Illness is hard on the person going through it and upon their spouse, who may become a caretaker and will probably have more to do. Stress definitely increases after illness hits and some marriages disintegrate. Some say that the divorce rate for chronically ill people is 75% versus the 50% rate for the normal population.6 This statistic may not be agreed upon by all but the divorce rate for chronically ill people is higher than normal.

Research shows that the quality of one’s marriage affects the patient’s recovery. In the Journal, Cancer, they followed married and co-habitating women with cancer five years after recovery to see how the quality of their marriage affected them. Women in good marriages did best. Women in distressed relationships recovered more slowly and had more side-effects from treatment.

Dealing with illness as a team increases intimacy in couples, according to a study in The Journal of Social & Personal Relationships.

Communication is important; 94% of cancer patients value the importance of their partner understanding their feelings. One woman said that when her husband took an ‘I Can Cope Class’ this significantly helped their relationship. It’s important to learn to listen and to use ‘I’ statements to say five positive things to your partner for every negative remark and to support each other’s accomplishments.

There are also some problematic communication patterns to be aware of too.  Research on marriage has revealed four communication patterns that lead to divorce. John Gottman dubbed these, The Four Horsemen of the Apocalypse. They are:

  • Criticism
  • Defensiveness
  • Contempt
  • Stonewalling

When you criticize your partner you are basically implying that there is something wrong with them. When you attempt to defend yourself from a perceived attack with a counter complaint you are being defensive. Contempt is any statement or nonverbal behavior that puts yourself on a higher ground than your partner. Mocking your partner, calling them names, rolling your eyes and sneering in disgust are examples. Stonewalling happens when the listener withdraws from the conversation or shuts down. If you notice you two are doing these things often, seek out couples therapy.

Your partner can’t be your only support.  It’s too much pressure on them to be everything and to be perfect. It’s great to have a cancer friend or support group and your own therapy. This will put less pressure on your significant other. They have stress too and need support.

Studies show that people who engage in hobbies and interests and develop themselves adjust better to illness and are more resilient and likely to live longer. Take classes, do things you love and join a support group so that you have connections and things that are important to you outside of your main relationship.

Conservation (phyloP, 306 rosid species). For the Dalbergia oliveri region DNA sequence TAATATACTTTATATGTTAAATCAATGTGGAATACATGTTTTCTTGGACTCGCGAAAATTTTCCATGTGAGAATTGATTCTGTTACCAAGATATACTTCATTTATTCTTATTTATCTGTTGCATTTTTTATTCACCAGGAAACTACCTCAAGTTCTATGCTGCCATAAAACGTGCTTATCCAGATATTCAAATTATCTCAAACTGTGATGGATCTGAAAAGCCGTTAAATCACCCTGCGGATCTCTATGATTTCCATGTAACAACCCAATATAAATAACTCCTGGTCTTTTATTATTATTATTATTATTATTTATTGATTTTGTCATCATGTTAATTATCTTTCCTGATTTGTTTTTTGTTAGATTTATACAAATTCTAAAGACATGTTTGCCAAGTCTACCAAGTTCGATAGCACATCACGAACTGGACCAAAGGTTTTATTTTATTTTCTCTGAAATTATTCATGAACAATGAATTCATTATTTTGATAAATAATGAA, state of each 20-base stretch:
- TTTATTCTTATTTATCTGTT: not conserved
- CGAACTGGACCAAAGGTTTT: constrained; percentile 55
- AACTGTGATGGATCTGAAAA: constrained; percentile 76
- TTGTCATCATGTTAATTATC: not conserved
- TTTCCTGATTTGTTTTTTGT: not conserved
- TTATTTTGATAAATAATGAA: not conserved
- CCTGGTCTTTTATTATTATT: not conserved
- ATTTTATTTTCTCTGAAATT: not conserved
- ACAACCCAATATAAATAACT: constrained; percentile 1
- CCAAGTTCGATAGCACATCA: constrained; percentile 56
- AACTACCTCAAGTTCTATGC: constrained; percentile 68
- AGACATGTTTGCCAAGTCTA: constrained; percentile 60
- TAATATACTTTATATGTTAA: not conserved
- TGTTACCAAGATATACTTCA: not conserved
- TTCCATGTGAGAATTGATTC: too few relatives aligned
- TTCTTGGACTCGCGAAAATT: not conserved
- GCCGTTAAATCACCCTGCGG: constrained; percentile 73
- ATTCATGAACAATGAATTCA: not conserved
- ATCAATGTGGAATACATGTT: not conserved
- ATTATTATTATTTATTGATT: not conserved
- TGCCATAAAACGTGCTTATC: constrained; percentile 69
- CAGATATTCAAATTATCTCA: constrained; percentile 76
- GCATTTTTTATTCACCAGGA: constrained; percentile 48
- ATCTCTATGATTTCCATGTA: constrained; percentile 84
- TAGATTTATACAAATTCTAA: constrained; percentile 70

Families who share feelings are better able to talk about the diagnosis and they cope better. Defensive reactions are common but they create a rift in intimacy in couples. Communication avoidance can feel very painful and the patient feels alone in that relationship and this can cause the end of that relationship. Common dysfunctional responses from the significant other of the cancer patient are withdrawal, lack of empathy, depression or over-protectiveness.  Couples therapy can point out these patterns and can hopefully help couples move beyond them.

Here is another suggestion that can help couples adjust:  Date Night. Marital research has shown that Date Night is hugely helpful in preserving good marriages and avoiding divorce. A recent study by The National Marriage Project called The Date Night Opportunity confirmed the effectiveness of a weekly date night for those who are living together and for married folk. Weekly couples time was equally important for married couples with kids and without. Couples who had ‘couples time’ weekly, were more likely to have higher quality relationships and lower divorce rates than those who didn’t.

Weekly date nights increased communication and removed everyday distractions, it increased novelty, and romance and couples reported greater sexual satisfaction.

Couples who have their date night once a week were 3.5 times more likely to be much happier in their marriages.  It seems even more important to have a date night with the stress of illness.

Here are some tips for your date night:

•    Don’t discuss serious topics.
•    Try something fun and new, like dancing.
•    Share things you don’t know about each other.
•    Have fun and laugh.
•    Express positive things about each other.
•    Go out alone, not with kids or other people.
•    It needn’t be expensive. Do something free like
have a picnic in the park.

Please take care of yourself and your relationships. Think about how you would like to show up, as a caretaker or as the patient going through it. In the end, it’s an opportunity to strengthen your relationship, intimacy and coping skills.




Category: Grow